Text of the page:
Historically Speaking: The Cell Phone Turns 40
Just days after the last American troops withdrew from Vietnam and a day before the World Trade Center opened, Motorola engineer Martin “Marty” Cooper made the first call from a cell phone, on April 3, 1973.
“Joel, this is Marty. I’m calling you from a cell phone, a real handheld portable cell phone,” Cooper said to Joel Engel, research head at Bell Labs, who was leading Bell’s own cellular project.
The call was made from a prototype called the DynaTAC, which weighed in at a hefty 2.5 pounds (40 ounces). For perspective, Apple’s latest iPhone weighs just under one-tenth that amount (3.95 ounces).
It would take another ten years for Motorola to release the world’s first commercially available cell phone. But a costly retail price of $4,000 would prevent the technology from reaching the average consumer.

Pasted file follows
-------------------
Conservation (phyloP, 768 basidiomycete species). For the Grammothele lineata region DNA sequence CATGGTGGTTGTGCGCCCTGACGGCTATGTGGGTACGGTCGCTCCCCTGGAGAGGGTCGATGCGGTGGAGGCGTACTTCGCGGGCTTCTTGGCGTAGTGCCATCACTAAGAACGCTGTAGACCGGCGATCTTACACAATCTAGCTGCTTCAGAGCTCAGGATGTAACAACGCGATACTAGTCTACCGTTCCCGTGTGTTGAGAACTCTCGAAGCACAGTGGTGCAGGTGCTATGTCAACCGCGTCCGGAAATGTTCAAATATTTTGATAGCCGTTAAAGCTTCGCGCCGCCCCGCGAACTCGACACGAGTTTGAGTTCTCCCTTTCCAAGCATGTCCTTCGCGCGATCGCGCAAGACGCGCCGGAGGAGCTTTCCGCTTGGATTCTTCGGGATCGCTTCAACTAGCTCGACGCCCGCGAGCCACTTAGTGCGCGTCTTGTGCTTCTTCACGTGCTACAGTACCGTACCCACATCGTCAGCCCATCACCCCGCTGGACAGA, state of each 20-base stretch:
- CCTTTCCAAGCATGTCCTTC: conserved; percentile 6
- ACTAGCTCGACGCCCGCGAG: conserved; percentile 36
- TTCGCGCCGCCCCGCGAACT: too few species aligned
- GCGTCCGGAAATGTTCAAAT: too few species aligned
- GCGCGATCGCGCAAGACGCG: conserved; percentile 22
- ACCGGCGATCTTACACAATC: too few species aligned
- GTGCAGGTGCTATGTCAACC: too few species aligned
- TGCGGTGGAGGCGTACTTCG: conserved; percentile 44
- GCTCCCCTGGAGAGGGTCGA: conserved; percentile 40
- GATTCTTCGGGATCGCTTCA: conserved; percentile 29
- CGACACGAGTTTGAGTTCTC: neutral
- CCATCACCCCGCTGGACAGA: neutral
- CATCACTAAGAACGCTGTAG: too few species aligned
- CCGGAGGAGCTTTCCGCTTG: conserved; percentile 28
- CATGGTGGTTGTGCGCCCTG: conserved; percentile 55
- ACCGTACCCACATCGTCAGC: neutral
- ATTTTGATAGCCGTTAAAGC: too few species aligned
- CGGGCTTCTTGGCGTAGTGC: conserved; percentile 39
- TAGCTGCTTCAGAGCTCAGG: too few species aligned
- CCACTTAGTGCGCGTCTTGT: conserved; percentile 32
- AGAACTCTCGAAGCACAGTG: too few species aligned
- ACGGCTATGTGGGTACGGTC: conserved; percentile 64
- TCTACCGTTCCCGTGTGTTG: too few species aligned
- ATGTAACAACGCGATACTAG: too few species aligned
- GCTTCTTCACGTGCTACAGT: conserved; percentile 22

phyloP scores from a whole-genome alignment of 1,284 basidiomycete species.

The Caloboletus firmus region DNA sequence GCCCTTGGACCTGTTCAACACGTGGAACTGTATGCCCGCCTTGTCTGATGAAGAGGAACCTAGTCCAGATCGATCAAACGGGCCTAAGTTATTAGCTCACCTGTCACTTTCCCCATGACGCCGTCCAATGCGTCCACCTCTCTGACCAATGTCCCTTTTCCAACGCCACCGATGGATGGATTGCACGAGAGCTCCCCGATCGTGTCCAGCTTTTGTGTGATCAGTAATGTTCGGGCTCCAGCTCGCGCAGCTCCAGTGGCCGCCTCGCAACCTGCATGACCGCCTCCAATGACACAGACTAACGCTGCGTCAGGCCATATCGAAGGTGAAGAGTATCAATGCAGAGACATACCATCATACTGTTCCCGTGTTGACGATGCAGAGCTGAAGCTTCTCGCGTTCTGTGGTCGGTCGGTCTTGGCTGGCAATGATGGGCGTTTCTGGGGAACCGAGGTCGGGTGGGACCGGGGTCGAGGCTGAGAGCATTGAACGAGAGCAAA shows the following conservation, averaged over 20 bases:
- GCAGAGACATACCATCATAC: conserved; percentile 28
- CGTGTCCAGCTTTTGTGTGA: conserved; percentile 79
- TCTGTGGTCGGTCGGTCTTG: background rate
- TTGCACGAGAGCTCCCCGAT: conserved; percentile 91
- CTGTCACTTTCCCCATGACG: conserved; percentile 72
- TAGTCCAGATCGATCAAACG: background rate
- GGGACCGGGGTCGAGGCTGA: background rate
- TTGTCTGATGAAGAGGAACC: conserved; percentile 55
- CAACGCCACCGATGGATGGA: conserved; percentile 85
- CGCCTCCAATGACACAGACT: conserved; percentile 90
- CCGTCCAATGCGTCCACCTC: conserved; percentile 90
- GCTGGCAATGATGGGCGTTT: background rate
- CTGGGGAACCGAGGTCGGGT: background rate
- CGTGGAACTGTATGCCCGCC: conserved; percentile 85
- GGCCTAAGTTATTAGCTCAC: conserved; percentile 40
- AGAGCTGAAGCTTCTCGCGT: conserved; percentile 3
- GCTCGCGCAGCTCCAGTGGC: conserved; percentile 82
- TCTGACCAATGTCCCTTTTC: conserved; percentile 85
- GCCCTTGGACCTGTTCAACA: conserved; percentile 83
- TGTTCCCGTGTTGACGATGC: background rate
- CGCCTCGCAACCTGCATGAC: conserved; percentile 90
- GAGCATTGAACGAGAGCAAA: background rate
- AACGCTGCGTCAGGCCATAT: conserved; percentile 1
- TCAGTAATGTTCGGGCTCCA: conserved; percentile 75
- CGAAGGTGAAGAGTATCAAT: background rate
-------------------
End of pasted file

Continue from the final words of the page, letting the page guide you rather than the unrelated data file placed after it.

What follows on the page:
As prices dropped and portability improved, cell phone sales increased. At the turn of the millennium, over 100 million people in the U.S. had cell phone subscriptions.
The rise of smaller and affordable cell phones led to a business need for a PDA/phone device. RIM was one of the first successful developers of such devices, later coined “smartphones,” with its Blackberry line. Use of Blackberry phones nearly doubled year-to-year starting in 2003.
By 2007, however, more feature phone makers were creating smartphones. That June, Apple released its first iPhone, sparking a media blitz which caused an explosion of consumer interest in smartphones.
Since that time, smartphones have nearly pushed feature phones completely out of most major markets. Google’s open source smartphone OS, Android, powers over 500 million phones and has gained significant market share from Apple and Blackberry since its release in 2010.
In the 40 years since Marty Cooper made that first call, gloating to Joel Engel, cell phones have become a part of our daily lives and helped shape how we communicate and do business. It’s mind-boggling to think of the possibilities for the next 40 years.
What do you think the future holds for cell phones and mobile communication? Let us know in the comments below.